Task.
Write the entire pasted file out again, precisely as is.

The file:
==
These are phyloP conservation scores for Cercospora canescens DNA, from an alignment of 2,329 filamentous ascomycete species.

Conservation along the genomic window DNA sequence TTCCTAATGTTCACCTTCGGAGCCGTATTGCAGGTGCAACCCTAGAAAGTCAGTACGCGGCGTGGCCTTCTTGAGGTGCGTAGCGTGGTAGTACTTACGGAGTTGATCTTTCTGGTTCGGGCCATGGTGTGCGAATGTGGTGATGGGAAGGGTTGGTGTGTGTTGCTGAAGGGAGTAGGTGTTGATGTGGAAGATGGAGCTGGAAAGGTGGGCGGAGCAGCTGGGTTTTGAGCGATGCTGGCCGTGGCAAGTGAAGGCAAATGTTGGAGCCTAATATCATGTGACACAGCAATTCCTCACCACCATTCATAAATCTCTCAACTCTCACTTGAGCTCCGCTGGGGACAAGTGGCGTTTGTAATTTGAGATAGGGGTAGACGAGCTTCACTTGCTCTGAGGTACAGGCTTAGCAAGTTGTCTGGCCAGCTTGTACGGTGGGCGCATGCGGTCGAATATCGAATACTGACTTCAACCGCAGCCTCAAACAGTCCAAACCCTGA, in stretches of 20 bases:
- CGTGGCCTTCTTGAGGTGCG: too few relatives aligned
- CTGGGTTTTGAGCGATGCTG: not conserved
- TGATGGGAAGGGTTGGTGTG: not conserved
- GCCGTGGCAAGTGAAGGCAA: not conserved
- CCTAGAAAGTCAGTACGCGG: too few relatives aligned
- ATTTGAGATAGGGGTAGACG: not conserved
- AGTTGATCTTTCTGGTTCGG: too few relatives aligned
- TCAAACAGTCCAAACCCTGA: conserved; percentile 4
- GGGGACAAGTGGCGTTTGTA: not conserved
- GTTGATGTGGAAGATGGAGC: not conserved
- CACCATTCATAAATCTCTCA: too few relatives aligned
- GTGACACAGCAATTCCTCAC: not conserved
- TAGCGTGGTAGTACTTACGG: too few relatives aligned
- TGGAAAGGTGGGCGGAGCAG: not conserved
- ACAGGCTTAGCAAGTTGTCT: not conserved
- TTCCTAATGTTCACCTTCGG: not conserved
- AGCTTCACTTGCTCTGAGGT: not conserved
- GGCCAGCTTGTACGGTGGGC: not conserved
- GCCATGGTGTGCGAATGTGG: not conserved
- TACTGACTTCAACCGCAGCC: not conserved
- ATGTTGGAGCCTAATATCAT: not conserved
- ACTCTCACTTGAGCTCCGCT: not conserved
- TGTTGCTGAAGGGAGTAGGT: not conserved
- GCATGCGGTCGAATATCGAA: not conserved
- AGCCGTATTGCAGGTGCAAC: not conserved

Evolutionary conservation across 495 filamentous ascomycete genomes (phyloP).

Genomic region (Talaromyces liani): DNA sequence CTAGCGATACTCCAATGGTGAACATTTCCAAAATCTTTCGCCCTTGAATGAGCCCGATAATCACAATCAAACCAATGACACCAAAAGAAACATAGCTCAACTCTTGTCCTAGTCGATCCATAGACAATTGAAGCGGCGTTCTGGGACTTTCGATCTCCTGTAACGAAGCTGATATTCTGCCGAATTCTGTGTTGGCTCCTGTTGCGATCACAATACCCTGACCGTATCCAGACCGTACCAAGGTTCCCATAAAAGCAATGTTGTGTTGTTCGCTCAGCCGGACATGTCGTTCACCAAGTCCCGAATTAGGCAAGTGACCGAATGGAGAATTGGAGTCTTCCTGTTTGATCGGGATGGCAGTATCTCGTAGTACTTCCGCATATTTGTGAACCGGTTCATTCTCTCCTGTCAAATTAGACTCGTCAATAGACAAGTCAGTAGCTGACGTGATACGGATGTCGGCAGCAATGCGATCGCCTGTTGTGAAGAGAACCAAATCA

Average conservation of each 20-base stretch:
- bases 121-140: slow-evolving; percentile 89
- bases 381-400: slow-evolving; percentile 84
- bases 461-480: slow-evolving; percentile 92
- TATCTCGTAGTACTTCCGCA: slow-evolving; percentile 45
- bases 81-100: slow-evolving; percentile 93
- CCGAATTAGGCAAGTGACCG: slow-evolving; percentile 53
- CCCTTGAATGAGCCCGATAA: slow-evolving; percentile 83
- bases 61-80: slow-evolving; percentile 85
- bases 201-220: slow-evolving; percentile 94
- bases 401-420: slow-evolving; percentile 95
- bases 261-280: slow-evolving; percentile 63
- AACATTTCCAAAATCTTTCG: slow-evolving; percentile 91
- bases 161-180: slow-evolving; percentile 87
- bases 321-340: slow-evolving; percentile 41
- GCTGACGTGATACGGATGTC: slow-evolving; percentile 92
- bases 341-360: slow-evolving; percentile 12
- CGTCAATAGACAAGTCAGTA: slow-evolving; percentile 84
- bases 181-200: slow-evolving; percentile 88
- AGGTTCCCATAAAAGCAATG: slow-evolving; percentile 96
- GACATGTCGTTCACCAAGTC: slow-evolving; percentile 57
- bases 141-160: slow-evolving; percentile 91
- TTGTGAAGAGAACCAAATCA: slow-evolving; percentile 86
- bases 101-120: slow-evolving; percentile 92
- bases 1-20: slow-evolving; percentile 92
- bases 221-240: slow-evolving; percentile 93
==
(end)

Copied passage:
These are phyloP conservation scores for Cercospora canescens DNA, from an alignment of 2,329 filamentous ascomycete species.

Conservation along the genomic window DNA sequence TTCCTAATGTTCACCTTCGGAGCCGTATTGCAGGTGCAACCCTAGAAAGTCAGTACGCGGCGTGGCCTTCTTGAGGTGCGTAGCGTGGTAGTACTTACGGAGTTGATCTTTCTGGTTCGGGCCATGGTGTGCGAATGTGGTGATGGGAAGGGTTGGTGTGTGTTGCTGAAGGGAGTAGGTGTTGATGTGGAAGATGGAGCTGGAAAGGTGGGCGGAGCAGCTGGGTTTTGAGCGATGCTGGCCGTGGCAAGTGAAGGCAAATGTTGGAGCCTAATATCATGTGACACAGCAATTCCTCACCACCATTCATAAATCTCTCAACTCTCACTTGAGCTCCGCTGGGGACAAGTGGCGTTTGTAATTTGAGATAGGGGTAGACGAGCTTCACTTGCTCTGAGGTACAGGCTTAGCAAGTTGTCTGGCCAGCTTGTACGGTGGGCGCATGCGGTCGAATATCGAATACTGACTTCAACCGCAGCCTCAAACAGTCCAAACCCTGA, in stretches of 20 bases:
- CGTGGCCTTCTTGAGGTGCG: too few relatives aligned
- CTGGGTTTTGAGCGATGCTG: not conserved
- TGATGGGAAGGGTTGGTGTG: not conserved
- GCCGTGGCAAGTGAAGGCAA: not conserved
- CCTAGAAAGTCAGTACGCGG: too few relatives aligned
- ATTTGAGATAGGGGTAGACG: not conserved
- AGTTGATCTTTCTGGTTCGG: too few relatives aligned
- TCAAACAGTCCAAACCCTGA: conserved; percentile 4
- GGGGACAAGTGGCGTTTGTA: not conserved
- GTTGATGTGGAAGATGGAGC: not conserved
- CACCATTCATAAATCTCTCA: too few relatives aligned
- GTGACACAGCAATTCCTCAC: not conserved
- TAGCGTGGTAGTACTTACGG: too few relatives aligned
- TGGAAAGGTGGGCGGAGCAG: not conserved
- ACAGGCTTAGCAAGTTGTCT: not conserved
- TTCCTAATGTTCACCTTCGG: not conserved
- AGCTTCACTTGCTCTGAGGT: not conserved
- GGCCAGCTTGTACGGTGGGC: not conserved
- GCCATGGTGTGCGAATGTGG: not conserved
- TACTGACTTCAACCGCAGCC: not conserved
- ATGTTGGAGCCTAATATCAT: not conserved
- ACTCTCACTTGAGCTCCGCT: not conserved
- TGTTGCTGAAGGGAGTAGGT: not conserved
- GCATGCGGTCGAATATCGAA: not conserved
- AGCCGTATTGCAGGTGCAAC: not conserved

Evolutionary conservation across 495 filamentous ascomycete genomes (phyloP).

Genomic region (Talaromyces liani): DNA sequence CTAGCGATACTCCAATGGTGAACATTTCCAAAATCTTTCGCCCTTGAATGAGCCCGATAATCACAATCAAACCAATGACACCAAAAGAAACATAGCTCAACTCTTGTCCTAGTCGATCCATAGACAATTGAAGCGGCGTTCTGGGACTTTCGATCTCCTGTAACGAAGCTGATATTCTGCCGAATTCTGTGTTGGCTCCTGTTGCGATCACAATACCCTGACCGTATCCAGACCGTACCAAGGTTCCCATAAAAGCAATGTTGTGTTGTTCGCTCAGCCGGACATGTCGTTCACCAAGTCCCGAATTAGGCAAGTGACCGAATGGAGAATTGGAGTCTTCCTGTTTGATCGGGATGGCAGTATCTCGTAGTACTTCCGCATATTTGTGAACCGGTTCATTCTCTCCTGTCAAATTAGACTCGTCAATAGACAAGTCAGTAGCTGACGTGATACGGATGTCGGCAGCAATGCGATCGCCTGTTGTGAAGAGAACCAAATCA

Average conservation of each 20-base stretch:
- bases 121-140: slow-evolving; percentile 89
- bases 381-400: slow-evolving; percentile 84
- bases 461-480: slow-evolving; percentile 92
- TATCTCGTAGTACTTCCGCA: slow-evolving; percentile 45
- bases 81-100: slow-evolving; percentile 93
- CCGAATTAGGCAAGTGACCG: slow-evolving; percentile 53
- CCCTTGAATGAGCCCGATAA: slow-evolving; percentile 83
- bases 61-80: slow-evolving; percentile 85
- bases 201-220: slow-evolving; percentile 94
- bases 401-420: slow-evolving; percentile 95
- bases 261-280: slow-evolving; percentile 63
- AACATTTCCAAAATCTTTCG: slow-evolving; percentile 91
- bases 161-180: slow-evolving; percentile 87
- bases 321-340: slow-evolving; percentile 41
- GCTGACGTGATACGGATGTC: slow-evolving; percentile 92
- bases 341-360: slow-evolving; percentile 12
- CGTCAATAGACAAGTCAGTA: slow-evolving; percentile 84
- bases 181-200: slow-evolving; percentile 88
- AGGTTCCCATAAAAGCAATG: slow-evolving; percentile 96
- GACATGTCGTTCACCAAGTC: slow-evolving; percentile 57
- bases 141-160: slow-evolving; percentile 91
- TTGTGAAGAGAACCAAATCA: slow-evolving; percentile 86
- bases 101-120: slow-evolving; percentile 92
- bases 1-20: slow-evolving; percentile 92
- bases 221-240: slow-evolving; percentile 93